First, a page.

Narrative voice is an essential element throughout any novel. At its core, this literary element is often used as a tool of persuasion, or dissuasion, that can encourage a reader to be compassionate toward one character and judgmental depending on the overall goal of the author. This blog post will examine the similarities and differences in the use of narrative voice in Shelley’s Frankenstein, Eliot’s Mill on the Floss, and Hardy’s Tess of the D’Urbervilles.
In her novel Frankenstein, Shelley seems to play a game of telephone through her use of narrative voice. Although the narrative voice can be confusing at times, it’s important to remember that the story is being told through the lens of Robert Walton, who is retelling the stories told to him by both Victor and the creature. This leads the reader to question the accuracy of the narrative itself. Walton points this out himself, stating “Frankenstein discovered that I made notes concerning his history: he asked to see them, and then himself corrected and augmented them in many places…” (pg. 243). Rather than the narrator exhibiting qualities of omniscience, Shelley makes her narrator much more personable and involved in the story. The consequence to this, it seems, results in the narrator being more unreliable.
Contrast this with the narrator in Eliot’s Mill on the Floss, who has both an omniscient yet intimate presence in the novel. Eliot uses the narrative voice as a tool for argument. In some cases, she gives the narrator a more personable voice to advocate for sympathy. This is shown in the first chapter of Book 1 when the narrator describes Maggie for the first time, “Now I can turn my eyes toward the mill again, and watch the unresting wheel sending out its diamond jets of water. That little girl is watching it too; she has been standing on just the same spot at the edge of the water ever since I paused at the bridge.” In other cases, the narrator’s voice has an omniscient quality to it – providing the narrator with the ability to provide the reader with insight into the character’s motives. This is seen in chapter five of Book 5 when the narrator warns the reader to “not think too hardly of Phillip” because people with his condition “have great need of unusual virtues, because they are likely to be extremely uncomfortable without them.”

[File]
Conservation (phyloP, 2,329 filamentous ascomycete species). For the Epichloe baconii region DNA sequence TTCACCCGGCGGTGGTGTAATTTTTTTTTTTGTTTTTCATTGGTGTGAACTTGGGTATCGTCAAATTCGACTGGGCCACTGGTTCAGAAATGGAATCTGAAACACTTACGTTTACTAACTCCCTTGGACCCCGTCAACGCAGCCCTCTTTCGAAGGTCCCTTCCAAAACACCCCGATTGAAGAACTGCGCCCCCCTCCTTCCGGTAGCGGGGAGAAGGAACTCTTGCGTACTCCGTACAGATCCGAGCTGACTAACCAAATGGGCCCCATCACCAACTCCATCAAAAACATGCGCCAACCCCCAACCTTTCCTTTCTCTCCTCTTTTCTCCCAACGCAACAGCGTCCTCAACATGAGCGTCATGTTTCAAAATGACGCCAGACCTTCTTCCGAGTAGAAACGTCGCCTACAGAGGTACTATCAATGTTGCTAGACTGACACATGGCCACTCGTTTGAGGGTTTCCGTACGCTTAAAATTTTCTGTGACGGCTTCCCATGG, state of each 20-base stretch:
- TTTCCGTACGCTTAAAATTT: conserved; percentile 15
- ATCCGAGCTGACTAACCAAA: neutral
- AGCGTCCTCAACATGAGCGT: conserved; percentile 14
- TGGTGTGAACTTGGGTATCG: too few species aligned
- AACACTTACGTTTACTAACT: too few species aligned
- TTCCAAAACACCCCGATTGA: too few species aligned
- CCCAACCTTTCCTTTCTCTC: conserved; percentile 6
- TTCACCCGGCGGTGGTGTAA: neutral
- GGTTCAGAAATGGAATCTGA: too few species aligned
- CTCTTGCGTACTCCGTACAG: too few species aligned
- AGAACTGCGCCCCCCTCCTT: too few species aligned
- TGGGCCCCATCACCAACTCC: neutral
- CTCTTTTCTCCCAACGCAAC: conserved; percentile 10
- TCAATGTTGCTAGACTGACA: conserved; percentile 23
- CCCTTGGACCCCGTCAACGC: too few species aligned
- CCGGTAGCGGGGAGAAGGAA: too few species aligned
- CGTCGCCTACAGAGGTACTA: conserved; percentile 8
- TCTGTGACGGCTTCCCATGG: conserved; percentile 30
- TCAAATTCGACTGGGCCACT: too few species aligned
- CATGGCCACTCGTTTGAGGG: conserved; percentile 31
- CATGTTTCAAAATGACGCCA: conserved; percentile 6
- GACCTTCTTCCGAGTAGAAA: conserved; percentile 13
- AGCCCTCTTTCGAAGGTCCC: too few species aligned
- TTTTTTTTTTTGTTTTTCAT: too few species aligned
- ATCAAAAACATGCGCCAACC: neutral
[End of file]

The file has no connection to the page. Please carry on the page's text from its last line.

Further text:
Similar to the narrative voice presented in Mill on the Floss, the narrative voice in Hardy’s Tess of the D’Urbervilles also encourages compassion for some of the characters, particularly that of Tess and Angel. However, the narrative voice seems to provide more insight into the thoughts and feelings of the characters when compared to the other two novels. Among the most interesting examples in the novel is when Tess sees a group of birds suffering after being shot by hunters. The narrator elaborates on the inner thoughts in Tess’s mind, stating:
“With the impulse of a soul who could feel for kindred sufferers as much as for herself, Tess’s first thought was to put the still living birds out of their torture, and to this end with her own hands she broke the necks of as many as she could find, leaving them to lie where she had found them till the gamekeepers could find… ‘Poor darlings – to suppose myself the most miserable being on earth in the sight o’ such misery as yours!’ she exclaimed, her tears running down as she killed the birds tenderly.”
The narrator gives us allows us to peer into Tess’s most intimate thoughts regarding her rape. She identifies with other animals who are experiencing pain, we are given stronger insight into her thought processes regarding her decision to kill the birds out of compassion. When considering how Hardy’s Tess of the D’Urbervilles differs from the other two novels, it seems that the narrative voice used in Hardy’s novel provides insight into the psychological experiences of the characters, particularly Tess, and uses that to encourage the reader to have sympathy for her. The other two novels, however, comment more on physical occurrences in the novel as opposed to elaborating on the characters’ thoughts and feelings.